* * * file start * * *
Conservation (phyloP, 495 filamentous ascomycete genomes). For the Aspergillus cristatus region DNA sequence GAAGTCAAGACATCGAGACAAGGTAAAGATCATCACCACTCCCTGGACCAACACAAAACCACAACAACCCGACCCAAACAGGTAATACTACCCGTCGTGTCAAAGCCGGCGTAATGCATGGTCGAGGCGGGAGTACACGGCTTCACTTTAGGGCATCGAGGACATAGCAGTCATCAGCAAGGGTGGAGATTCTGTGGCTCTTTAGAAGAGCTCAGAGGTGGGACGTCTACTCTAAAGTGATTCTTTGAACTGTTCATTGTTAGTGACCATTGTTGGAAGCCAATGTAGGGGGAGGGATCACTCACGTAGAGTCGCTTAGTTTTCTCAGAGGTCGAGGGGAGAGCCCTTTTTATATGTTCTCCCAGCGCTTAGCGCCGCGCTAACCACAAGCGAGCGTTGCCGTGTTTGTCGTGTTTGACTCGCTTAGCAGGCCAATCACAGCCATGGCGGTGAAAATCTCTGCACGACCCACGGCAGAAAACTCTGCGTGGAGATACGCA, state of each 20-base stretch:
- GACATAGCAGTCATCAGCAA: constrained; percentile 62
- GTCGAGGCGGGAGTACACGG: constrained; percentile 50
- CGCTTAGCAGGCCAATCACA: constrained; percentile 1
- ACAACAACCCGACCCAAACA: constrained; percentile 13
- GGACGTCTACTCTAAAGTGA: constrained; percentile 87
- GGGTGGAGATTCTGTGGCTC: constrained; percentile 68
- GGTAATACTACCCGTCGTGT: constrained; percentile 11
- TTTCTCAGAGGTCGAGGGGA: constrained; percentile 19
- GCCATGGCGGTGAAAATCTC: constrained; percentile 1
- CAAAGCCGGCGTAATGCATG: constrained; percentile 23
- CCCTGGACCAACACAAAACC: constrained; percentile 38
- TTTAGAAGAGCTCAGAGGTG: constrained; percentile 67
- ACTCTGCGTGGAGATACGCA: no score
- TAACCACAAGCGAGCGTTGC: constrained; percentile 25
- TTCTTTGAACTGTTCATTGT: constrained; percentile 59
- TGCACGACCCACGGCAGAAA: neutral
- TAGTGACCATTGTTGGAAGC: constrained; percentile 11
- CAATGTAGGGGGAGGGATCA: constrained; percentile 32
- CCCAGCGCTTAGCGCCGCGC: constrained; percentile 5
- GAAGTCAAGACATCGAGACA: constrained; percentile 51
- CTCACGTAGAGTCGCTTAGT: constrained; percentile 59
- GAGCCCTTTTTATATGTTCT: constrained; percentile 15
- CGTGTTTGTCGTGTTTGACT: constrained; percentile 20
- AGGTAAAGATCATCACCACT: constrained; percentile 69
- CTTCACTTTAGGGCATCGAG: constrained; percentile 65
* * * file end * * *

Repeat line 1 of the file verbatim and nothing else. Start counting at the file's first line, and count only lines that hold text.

Conservation (phyloP, 495 filamentous ascomycete genomes). For the Aspergillus cristatus region DNA sequence GAAGTCAAGACATCGAGACAAGGTAAAGATCATCACCACTCCCTGGACCAACACAAAACCACAACAACCCGACCCAAACAGGTAATACTACCCGTCGTGTCAAAGCCGGCGTAATGCATGGTCGAGGCGGGAGTACACGGCTTCACTTTAGGGCATCGAGGACATAGCAGTCATCAGCAAGGGTGGAGATTCTGTGGCTCTTTAGAAGAGCTCAGAGGTGGGACGTCTACTCTAAAGTGATTCTTTGAACTGTTCATTGTTAGTGACCATTGTTGGAAGCCAATGTAGGGGGAGGGATCACTCACGTAGAGTCGCTTAGTTTTCTCAGAGGTCGAGGGGAGAGCCCTTTTTATATGTTCTCCCAGCGCTTAGCGCCGCGCTAACCACAAGCGAGCGTTGCCGTGTTTGTCGTGTTTGACTCGCTTAGCAGGCCAATCACAGCCATGGCGGTGAAAATCTCTGCACGACCCACGGCAGAAAACTCTGCGTGGAGATACGCA, state of each 20-base stretch: